How to create an Internet of Trusted Data in which insights from data can be extracted without collecting, holding, or revealing the underlying data.
Trusted Data describes a data architecture that places humans and their societal values at the center of the discussion. By involving people from all parts of the ecosystem of information, this new approach allows us to realize the benefits of data-driven algorithmic decision making while minimizing the risks and unintended consequences. It proposes a software architecture and legal framework for an Internet of Trusted Data that provides safe, secure access for everyone and protects against bias, unfairness, and other unintended effects. This approach addresses issues of data privacy, security, ownership, and trust by allowing insights to be extracted from data held by different people, companies, or governments without collecting, holding, or revealing the underlying data. The software architecture, called Open Algorithms, or OPAL, sends algorithms to databases rather than copying or sharing data. The data is protected by existing firewalls; only encrypted results are shared. Data never leaves its repository. A higher security architecture, ENIGMA, built on OPAL, is fully encrypted.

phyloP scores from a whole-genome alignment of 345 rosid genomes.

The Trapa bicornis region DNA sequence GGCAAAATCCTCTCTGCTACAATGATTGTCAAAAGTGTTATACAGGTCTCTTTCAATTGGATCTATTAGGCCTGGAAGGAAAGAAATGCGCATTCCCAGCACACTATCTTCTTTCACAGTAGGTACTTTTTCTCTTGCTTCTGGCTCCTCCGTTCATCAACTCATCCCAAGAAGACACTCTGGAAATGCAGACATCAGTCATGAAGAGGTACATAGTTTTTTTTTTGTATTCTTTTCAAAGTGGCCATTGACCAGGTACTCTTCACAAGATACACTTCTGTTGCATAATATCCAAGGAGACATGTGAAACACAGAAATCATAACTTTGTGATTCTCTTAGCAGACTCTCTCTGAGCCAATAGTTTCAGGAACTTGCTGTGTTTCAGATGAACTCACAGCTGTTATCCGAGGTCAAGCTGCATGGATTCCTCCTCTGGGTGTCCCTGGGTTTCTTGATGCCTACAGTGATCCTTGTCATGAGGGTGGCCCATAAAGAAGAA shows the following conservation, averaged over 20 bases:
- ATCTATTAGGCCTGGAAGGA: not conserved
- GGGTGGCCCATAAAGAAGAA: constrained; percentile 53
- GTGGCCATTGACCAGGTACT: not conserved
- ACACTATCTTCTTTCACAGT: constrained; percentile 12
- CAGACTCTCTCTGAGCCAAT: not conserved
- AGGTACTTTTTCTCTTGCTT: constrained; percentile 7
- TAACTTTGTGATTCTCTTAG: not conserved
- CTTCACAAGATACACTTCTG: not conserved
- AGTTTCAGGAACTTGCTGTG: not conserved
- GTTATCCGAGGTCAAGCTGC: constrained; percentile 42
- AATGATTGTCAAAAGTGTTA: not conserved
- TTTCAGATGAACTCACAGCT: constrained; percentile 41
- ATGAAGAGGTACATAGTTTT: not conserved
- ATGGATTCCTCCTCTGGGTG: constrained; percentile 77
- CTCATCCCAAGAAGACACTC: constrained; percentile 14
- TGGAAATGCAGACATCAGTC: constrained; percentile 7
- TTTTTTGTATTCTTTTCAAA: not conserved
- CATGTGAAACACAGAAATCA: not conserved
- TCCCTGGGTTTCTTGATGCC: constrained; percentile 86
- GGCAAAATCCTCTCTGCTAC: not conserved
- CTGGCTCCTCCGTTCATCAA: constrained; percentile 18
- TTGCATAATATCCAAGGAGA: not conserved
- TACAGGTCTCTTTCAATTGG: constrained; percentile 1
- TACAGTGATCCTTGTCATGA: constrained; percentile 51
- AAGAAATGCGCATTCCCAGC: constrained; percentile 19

ContributorsMichiel Bakker, Yves-Alexandre de Montjoye, Daniel Greenwood, Thomas Hardjoni, Jake Kendall, Cameron Kerry, Bruno Lepri, Alexander Lipton, Takeo Nishikata, Alejandro Noriega-Campero, Nuria Oliver, Alex Pentland, David L. Shrier, Jacopo Staiano, Guy Zyskind
An MIT Connection Science and Engineering Book